a precious process part 2

So we know from last post that the mirror system contributes to our social skill of reading another’s intention.  Most researchers frame their studies of this theoretically as contributing to cooperation and joint activity and that is fine as far as it goes, but I also think that mirroring and empathy play an important role in both the evolution and the development of intimacy, which is important to the development of verbal, i.e., symbolic, communication.  Consider the epitome of intimate relationships, mother and child.  Watch a video of a mother-infant face to face interaction, how they mirror each other in action, e.g., sticking out tongues, and in rhythm, and this is only the beginning. In my former life I was a speech-language pathologist working primarily with preschoolers, some of whom had articulation disorders that made their speech difficult to understand.  I learned that no matter how disordered the child’s articulation, his or her mother could understand them.  Often fathers could too, though not as well as mother, depending on how involved the dad was in parenting.  Also older siblings were usually pretty good at understanding them.  In these early years communicative success is critical to energizing development. Indeed, as throughout our lifespan, feeling understood is a prerequisite to feeling good about our relationships and our life.

Mother-Child_face_to_face

so is this kid happy or what?

Parent-child mirroring also plays an essential role in the development of emotional regulation.  Allan Schore gives a comprehensive summary of research into this in his two volumes on Affect Regulation and Affect Dysregulation.  While most people focus on the how the child learns to gain comfort, calm, self soothe, and recover from emotional distress, Shore also sees the importance of emotional innervation, i.e., the infant learns how to be positively excited through mirroring with parents.  We need to develop and acquire the capabilities to cope with distress, alleviate sadness, and also very importantly to be happy, i.e., to energize with positive emotions and use that energy for relating, or as my wife and I said in our vows, “to build a space for joy.”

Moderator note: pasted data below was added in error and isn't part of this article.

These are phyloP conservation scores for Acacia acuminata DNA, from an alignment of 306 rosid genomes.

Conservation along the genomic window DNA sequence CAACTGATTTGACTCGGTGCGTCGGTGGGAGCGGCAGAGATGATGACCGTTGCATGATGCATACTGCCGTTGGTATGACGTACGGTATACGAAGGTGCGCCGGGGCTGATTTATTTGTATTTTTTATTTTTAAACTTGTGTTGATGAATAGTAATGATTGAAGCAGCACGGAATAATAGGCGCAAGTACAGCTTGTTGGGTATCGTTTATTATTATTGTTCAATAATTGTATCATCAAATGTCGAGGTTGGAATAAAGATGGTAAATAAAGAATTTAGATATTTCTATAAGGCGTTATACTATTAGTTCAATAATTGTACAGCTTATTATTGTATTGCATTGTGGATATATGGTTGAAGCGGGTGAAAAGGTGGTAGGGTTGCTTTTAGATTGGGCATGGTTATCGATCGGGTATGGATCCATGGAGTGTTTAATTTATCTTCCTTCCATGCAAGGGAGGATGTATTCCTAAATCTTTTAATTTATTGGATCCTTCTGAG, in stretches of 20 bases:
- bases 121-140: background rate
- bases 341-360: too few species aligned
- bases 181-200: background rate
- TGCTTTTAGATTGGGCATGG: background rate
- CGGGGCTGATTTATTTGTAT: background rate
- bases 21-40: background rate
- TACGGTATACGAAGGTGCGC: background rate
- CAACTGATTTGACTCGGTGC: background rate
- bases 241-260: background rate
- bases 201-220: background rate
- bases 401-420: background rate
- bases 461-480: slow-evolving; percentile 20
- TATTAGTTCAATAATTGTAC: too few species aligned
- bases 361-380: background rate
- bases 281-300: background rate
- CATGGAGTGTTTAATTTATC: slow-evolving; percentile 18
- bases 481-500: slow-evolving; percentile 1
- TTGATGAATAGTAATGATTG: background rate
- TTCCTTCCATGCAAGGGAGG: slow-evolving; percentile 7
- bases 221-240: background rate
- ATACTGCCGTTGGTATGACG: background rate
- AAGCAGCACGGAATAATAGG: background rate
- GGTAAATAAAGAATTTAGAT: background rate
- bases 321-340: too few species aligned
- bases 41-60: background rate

Consider now how energetic, joyful mirroring appears later in life and its important contribution to social bonding and the expansion of intimacy.  I believe all cultures, at least those healthy dynamic ones, have traditions that promote musical fellowship and ecstatic dancing, e.g., drum circles, Celtic ceilidhs, and some vibrant church services.

bonobo1

Who wrote the book of love?

As an example of what I would call an unhealthy culture, remember almost any repressive fundamentalist religion. Scottish Presbyterian ministers in the 19thcentury demanded that musical instruments be destroyed (how could they destroy the family fiddle?), my Baptist family frowned on all dancing and rock and roll (were Buddy Holly and Elvis really doing the Devil’s work?), and even today the Taliban and ISIS use inquisitorial measures to restrict dancing and music.  One measure of unhealthiness is hypocrisy; for example when allied forces invaded Afghanistan in the effort to fight terrorism, they captured some Taliban leaders and their cars that had within tapes and CDs of music they had forbidden others to have.  It’s a small sick joy listening must have brought them.

Finally consider falling in love and how sexual intimacy involves the energetic acceleration of each partner’s pleasure centers together.  This is a highly skilled, difficult and variable performance and its learning requires a certain level of healthy development that includes how to mirror such actions and feelings.  In my past life as a clinical psychologist I worked with sexually aggressive youth, i.e., they had sex on someone, not with them.  Their aggression generally resulted from key experiences that bruised their empathic capability and stunted their capacity for real intimacy.  They used sex to energize themselves through feelings of power and control at the expense of their ‘partner.’  This bruising and stunting is more pervasive in our culture than many understand.